The Capital Grant Scheme provides a flexible capital subsidy to help Registered Limited Companies (including charitable companies) create or protect jobs. It is open to Small to Medium sized Enterprises (SMEs) in the Cambridge and Peterborough Combined Authority area. Eligible projects are those which involve the outright purchase of capital equipment (up to 80% for grants from £2,000 to £49,000, up to 50% for grants from £50,000 to £150,000). Applicants must be able to demonstrate how the purchase of grant funded equipment will protect and/or generate new jobs, with one job per £25,000 of funding.

Financial support for retail, hospitality and leisure sectors (including village halls)

One-off Retail, Hospitality and Leisure Grants (RHLG) are available for businesses in the retail, hospitality or leisure sector including community buildings (but not church halls or halls run by town and parish councils unless the council is the sole trustee of a charitable hall). Premises with a rateable value up to £15,000 are eligible to receive £10,000. Premises with a rateable value between £15,000 and £51,000 can access £25,000. Contact your district council for more information and to apply.

Expanded Business Rate Relief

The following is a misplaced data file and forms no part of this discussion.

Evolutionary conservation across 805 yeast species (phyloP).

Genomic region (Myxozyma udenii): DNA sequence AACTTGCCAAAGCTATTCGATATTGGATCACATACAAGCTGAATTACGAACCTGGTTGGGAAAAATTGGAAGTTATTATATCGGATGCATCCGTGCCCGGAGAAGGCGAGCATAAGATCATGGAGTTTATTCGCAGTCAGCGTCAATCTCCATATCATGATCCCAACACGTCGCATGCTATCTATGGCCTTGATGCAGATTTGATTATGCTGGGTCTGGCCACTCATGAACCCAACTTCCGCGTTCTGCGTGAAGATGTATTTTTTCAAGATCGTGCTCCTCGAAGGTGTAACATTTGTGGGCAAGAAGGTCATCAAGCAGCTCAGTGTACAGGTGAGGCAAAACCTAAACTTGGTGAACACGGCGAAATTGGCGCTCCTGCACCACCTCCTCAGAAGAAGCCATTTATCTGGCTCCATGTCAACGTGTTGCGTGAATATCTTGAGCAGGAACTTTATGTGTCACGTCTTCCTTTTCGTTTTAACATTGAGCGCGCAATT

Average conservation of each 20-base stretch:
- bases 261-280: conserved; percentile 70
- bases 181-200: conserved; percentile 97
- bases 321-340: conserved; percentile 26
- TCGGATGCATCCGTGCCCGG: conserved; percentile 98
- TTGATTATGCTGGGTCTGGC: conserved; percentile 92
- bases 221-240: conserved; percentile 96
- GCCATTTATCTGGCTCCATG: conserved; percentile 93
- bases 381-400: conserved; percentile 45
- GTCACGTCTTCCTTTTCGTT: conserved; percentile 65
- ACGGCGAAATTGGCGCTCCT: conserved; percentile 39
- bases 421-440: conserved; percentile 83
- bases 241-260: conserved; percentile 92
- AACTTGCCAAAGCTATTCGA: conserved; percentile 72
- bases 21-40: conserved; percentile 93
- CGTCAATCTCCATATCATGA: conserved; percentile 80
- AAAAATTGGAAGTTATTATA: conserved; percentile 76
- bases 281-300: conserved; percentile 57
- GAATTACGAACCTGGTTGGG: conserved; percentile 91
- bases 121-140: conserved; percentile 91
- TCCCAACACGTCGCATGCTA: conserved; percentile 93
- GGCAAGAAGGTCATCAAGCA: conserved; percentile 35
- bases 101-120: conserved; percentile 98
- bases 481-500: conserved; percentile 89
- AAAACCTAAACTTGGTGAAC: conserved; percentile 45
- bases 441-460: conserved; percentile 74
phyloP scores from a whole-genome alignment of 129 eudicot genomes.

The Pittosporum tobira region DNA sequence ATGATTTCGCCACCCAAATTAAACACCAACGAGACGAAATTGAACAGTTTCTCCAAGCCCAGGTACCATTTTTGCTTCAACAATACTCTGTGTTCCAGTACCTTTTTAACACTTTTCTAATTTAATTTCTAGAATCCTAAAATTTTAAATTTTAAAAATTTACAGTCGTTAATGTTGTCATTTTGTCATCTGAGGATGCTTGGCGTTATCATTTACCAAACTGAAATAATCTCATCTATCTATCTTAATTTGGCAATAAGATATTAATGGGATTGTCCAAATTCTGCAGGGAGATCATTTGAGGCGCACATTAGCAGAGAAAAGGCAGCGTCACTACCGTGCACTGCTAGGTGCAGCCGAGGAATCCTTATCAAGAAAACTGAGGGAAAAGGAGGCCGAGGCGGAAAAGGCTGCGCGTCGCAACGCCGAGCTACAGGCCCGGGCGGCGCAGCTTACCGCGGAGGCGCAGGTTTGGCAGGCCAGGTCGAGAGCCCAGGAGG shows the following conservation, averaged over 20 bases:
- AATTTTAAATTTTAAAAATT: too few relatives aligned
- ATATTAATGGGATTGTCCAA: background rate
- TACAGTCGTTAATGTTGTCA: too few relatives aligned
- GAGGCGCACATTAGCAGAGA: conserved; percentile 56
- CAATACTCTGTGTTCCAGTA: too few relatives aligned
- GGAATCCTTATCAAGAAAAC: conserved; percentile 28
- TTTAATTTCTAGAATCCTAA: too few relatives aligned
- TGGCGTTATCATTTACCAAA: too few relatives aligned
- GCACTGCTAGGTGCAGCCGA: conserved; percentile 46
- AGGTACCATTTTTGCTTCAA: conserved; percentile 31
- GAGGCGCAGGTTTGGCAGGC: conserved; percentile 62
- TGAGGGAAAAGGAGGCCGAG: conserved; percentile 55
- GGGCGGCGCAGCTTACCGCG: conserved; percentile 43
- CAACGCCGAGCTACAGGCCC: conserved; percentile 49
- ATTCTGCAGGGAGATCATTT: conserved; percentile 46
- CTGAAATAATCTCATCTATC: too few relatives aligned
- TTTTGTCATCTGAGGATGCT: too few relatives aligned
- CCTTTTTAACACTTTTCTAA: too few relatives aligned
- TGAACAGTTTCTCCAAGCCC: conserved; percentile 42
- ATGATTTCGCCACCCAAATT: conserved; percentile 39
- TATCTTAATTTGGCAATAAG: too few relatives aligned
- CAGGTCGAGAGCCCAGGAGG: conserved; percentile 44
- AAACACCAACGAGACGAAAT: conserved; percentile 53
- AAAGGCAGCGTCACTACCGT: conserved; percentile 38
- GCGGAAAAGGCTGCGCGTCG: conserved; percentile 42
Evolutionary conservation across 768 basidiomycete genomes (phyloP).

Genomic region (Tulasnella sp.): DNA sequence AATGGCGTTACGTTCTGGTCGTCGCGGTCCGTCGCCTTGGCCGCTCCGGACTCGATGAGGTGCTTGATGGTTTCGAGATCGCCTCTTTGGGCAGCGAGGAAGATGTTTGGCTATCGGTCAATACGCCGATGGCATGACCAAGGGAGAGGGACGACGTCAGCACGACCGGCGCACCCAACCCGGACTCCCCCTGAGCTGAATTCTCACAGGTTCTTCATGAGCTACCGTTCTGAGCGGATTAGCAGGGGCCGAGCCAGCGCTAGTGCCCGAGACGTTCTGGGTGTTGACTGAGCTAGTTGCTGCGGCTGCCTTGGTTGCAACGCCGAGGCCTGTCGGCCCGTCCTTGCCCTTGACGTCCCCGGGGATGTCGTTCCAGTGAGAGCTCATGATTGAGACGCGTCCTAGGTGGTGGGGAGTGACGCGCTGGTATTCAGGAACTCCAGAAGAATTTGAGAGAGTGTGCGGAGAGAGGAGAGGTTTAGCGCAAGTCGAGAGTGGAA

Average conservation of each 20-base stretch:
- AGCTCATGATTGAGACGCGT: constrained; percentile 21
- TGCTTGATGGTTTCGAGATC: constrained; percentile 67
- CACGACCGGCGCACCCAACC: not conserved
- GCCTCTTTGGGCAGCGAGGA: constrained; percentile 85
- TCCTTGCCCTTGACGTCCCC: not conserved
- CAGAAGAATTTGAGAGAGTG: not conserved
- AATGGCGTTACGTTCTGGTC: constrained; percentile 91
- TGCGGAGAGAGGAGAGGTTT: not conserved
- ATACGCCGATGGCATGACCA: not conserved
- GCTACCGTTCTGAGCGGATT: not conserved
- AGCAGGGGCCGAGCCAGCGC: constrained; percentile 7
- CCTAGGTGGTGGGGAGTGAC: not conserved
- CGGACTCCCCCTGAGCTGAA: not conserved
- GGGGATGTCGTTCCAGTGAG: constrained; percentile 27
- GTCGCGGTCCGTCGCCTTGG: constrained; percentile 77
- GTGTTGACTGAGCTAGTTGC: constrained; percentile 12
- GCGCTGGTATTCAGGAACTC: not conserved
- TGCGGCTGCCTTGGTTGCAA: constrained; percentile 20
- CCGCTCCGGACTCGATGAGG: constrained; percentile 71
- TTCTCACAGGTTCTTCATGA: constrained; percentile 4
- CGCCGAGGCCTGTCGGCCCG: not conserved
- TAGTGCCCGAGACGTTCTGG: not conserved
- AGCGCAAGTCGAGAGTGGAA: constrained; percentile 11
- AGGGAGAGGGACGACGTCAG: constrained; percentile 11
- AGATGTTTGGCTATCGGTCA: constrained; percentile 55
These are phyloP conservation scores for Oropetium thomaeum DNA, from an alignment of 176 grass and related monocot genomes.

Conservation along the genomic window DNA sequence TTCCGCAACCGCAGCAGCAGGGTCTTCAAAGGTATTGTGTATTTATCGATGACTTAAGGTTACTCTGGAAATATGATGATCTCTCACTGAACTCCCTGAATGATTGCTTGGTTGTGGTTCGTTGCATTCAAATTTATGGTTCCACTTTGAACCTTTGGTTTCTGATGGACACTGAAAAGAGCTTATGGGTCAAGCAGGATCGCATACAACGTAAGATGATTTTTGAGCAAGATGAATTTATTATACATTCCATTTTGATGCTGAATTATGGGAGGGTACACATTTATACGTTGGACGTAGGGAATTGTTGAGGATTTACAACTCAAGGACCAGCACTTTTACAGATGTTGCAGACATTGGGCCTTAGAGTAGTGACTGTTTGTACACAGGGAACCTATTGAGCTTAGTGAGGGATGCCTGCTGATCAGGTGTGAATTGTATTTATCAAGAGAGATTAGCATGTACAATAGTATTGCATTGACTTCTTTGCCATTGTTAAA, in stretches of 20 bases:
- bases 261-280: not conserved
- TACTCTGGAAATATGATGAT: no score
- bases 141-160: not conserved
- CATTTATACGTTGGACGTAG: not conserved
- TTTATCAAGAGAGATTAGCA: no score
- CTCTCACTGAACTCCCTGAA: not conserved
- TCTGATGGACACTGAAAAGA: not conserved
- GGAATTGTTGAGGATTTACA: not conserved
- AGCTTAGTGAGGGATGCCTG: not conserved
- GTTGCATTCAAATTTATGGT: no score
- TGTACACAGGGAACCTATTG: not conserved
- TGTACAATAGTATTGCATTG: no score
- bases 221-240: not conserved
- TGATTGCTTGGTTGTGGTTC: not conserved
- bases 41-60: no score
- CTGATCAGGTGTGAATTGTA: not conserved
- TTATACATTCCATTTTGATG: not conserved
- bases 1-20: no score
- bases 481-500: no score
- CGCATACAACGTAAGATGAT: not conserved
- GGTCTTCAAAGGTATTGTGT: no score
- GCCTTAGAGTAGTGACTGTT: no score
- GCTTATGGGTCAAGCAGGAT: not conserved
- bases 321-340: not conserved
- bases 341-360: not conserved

Most village and community halls should also be eligible for 100% business rate relief in 2020/21 through the Expanded Retail Discount, which is available to places of public assembly. All local authorities are working on issuing revised bills showing the correct relief entitlement, there is no need to make a claim.

Small business grant funding

The government will provide additional Small Business Grant Scheme funding via local authorities to support small businesses that already pay little or no business rates because of small business rate relief (SBBR), rural rate relief (RRR) and tapered relief. This will provide a one-off grant of £10,000 to eligible businesses to help meet their ongoing business costs.

Eligible businesses should receive a letter from their district council. Please visit your council’s website or call them for more information.

Coronavirus Business Interruption Loan Scheme

A loan rather than a grant – up to £5m is available to businesses with an annual turnover of up to £45 million. The government will also make a Business Interruption Payment to cover the first 12 months of interest payments and any lender-levied fees. The scheme is delivered through commercial lenders, backed by the government-owned British Business Bank.